Safe sunbathing: daily prevention is key
Most people are today aware of the harmful effects of the sun’s ultraviolet (UV) light but few of them use sunscreens every day as a routine prevention. It is critical to remind our relatives and friends of the importance of year-round sun protection, even when not sunbathing, to preserve a healthy and beautiful skin over a lifetime.
Skin damages start after few minutes of unprotected exposure. The exposure you get from everyday outdoor activities like gardening, washing the car or walking the dog is enough to trigger photoaging. That’s why it’s worth to use sun protection daily. You can also be exposed to skin-damaging UV rays when indoors or in your car if you stay long behind windows without appropriate UV screens or curtains.
During daily outdoor tasks when you stay exposed for short you can use SPF 15 protection on your face and uncovered arms and legs. This is enough to enjoy warm and sun without risks. Re-apply generously when lingering outside (two hours interval max).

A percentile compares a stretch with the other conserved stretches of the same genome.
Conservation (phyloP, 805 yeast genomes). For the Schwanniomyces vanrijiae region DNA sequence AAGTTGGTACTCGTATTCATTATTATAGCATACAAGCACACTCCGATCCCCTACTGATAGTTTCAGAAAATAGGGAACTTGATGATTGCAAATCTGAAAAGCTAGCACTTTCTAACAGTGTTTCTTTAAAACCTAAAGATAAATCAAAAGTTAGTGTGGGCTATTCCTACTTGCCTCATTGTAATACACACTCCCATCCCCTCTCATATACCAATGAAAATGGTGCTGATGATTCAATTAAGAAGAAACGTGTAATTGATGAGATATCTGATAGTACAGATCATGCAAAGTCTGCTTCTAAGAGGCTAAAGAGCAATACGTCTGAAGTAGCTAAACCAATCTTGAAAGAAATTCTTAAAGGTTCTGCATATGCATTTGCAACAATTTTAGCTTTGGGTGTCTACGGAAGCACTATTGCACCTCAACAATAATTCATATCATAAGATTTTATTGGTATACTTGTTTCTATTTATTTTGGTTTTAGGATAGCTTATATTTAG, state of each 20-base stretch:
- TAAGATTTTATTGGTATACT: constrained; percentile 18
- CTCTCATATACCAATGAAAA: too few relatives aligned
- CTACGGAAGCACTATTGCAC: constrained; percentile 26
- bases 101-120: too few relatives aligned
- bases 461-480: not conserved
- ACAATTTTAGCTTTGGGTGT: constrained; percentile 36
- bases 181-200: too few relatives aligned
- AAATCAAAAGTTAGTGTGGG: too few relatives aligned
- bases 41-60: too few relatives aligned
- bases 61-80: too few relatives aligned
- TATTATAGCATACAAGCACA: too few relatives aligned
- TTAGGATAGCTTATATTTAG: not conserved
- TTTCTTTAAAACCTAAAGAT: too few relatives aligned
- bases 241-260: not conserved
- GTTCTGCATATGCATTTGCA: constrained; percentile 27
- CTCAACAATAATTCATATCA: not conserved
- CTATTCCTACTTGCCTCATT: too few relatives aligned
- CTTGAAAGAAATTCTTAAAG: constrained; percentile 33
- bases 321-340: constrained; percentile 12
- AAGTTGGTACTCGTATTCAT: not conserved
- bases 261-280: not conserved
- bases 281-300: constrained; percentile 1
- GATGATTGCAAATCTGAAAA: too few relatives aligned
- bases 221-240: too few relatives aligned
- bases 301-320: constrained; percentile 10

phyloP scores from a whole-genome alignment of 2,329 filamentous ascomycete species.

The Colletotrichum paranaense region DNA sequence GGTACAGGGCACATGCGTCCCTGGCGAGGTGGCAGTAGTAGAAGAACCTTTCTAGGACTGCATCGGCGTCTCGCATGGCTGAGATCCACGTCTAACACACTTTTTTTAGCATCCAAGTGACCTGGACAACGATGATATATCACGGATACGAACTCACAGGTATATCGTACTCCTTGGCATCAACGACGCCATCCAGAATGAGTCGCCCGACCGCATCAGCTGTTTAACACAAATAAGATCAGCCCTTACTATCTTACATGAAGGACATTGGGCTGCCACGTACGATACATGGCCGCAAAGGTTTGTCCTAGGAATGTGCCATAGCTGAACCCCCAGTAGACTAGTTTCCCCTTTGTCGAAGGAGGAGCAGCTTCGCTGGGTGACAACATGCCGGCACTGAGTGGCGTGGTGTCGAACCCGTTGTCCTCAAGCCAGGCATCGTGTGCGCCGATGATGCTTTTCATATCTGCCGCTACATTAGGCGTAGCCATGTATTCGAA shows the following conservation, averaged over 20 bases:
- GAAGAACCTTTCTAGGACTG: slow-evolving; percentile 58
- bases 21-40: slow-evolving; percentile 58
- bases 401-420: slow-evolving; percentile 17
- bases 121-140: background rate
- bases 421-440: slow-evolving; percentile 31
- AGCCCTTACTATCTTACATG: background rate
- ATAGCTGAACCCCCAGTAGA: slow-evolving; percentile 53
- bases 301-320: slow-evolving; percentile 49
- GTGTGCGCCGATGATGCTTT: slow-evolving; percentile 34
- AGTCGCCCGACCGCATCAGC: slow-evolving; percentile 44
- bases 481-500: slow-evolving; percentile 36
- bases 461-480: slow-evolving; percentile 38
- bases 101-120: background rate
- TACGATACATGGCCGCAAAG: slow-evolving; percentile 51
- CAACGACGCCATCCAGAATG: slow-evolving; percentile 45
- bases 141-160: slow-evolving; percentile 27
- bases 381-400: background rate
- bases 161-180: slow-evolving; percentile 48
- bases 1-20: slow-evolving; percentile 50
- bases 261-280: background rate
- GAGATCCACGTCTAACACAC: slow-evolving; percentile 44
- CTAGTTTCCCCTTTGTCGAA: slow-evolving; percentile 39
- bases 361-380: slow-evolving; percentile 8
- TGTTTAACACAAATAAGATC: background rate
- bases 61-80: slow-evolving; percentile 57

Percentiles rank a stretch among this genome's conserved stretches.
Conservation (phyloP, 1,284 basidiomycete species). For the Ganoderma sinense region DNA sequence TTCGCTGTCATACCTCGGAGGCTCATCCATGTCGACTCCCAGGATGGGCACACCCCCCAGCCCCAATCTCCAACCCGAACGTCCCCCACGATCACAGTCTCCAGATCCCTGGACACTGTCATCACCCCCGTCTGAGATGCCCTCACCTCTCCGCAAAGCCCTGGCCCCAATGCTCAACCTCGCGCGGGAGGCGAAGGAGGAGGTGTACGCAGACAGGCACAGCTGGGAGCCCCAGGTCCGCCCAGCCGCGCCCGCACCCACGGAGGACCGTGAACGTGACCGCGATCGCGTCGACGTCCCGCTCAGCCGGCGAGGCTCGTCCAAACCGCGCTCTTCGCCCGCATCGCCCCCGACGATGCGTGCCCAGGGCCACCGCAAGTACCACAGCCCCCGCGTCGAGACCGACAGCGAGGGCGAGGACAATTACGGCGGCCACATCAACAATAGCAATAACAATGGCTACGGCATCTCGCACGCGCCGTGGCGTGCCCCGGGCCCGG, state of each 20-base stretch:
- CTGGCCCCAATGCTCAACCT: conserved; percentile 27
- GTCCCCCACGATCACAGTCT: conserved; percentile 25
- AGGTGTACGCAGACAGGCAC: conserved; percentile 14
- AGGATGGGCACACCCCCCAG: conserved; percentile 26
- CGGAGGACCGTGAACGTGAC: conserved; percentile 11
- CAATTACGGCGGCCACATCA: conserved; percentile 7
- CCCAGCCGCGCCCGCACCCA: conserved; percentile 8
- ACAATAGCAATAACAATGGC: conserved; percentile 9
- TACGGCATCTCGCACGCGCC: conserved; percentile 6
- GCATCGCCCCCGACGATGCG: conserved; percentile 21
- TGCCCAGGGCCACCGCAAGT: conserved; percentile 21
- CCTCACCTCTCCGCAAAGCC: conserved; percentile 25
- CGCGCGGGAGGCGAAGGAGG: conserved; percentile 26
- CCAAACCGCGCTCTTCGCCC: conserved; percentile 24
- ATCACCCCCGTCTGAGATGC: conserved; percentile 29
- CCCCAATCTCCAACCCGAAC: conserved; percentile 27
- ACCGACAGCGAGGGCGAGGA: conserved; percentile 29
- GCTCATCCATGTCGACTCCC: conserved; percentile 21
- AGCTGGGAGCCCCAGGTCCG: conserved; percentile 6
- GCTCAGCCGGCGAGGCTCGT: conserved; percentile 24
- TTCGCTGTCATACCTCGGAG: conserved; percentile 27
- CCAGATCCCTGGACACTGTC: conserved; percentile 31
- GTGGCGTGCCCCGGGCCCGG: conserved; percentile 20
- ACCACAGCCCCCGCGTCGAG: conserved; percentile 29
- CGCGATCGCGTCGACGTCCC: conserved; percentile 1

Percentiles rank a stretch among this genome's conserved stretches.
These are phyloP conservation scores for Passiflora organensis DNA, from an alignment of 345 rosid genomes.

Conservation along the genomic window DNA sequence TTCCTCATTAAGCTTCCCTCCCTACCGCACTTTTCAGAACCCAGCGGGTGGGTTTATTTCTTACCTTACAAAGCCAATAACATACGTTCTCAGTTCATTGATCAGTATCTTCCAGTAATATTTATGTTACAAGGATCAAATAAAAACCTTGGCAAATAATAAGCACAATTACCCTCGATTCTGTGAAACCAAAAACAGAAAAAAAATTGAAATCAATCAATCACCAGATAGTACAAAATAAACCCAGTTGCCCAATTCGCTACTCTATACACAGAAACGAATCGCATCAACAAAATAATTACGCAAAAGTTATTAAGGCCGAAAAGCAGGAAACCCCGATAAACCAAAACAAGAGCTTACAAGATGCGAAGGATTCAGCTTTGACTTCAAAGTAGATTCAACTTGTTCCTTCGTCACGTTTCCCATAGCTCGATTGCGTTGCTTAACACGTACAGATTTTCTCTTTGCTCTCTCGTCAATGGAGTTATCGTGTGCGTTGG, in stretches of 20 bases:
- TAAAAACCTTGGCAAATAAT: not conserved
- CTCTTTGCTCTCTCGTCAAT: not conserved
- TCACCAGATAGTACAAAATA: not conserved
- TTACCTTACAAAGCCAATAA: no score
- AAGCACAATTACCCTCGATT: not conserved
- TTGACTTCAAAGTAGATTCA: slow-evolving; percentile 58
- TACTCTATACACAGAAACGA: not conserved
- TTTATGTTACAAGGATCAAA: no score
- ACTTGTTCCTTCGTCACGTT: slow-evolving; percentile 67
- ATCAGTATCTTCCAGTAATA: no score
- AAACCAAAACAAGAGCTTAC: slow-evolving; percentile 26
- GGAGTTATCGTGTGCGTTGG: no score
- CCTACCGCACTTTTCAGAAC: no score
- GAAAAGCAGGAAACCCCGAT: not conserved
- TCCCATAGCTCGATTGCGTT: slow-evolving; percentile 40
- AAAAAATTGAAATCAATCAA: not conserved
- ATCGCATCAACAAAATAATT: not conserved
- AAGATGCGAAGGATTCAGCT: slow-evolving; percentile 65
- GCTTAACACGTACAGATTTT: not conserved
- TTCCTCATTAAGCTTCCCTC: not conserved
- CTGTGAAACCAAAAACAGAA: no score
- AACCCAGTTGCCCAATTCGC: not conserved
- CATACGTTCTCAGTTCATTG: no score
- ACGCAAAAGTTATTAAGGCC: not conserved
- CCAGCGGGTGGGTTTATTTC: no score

Having always a sunscreen in your handbag at least spring to autumn is a savvy habit.
Remember: In addition of being the major cause of skin cancer, the sun’s ultraviolet (UV) radiation is the main cause of skin aging. The unpleasant signs of UV damage include wrinkles, age spots and the breakdown of collagen, elastin and subcutaneous fat, which causes skin to sag.
Only daily sun protection can slow down skin aging
Skincancer Magazine 2016
To optimize prevention and skin health you need sun protection as much as you need vitamin D. You can have both and avoid either vitamin D deficiency and skin damage
In 2009 fears surrounding the risks of tanning were confirmed and today we know that skin cancers are associated with exposure to the sun’s ultraviolet (UV) radiation
When spending time outside in warm weather we may need using both insect repellents and sunscreens products
New Scientist Live, the world’s best science festival in ExCel London, is the stage to be launched FREE Download of HappySun app.
Tanning is a fairly recent trend and even today the ‘ideal’ skin colour varies among different cultures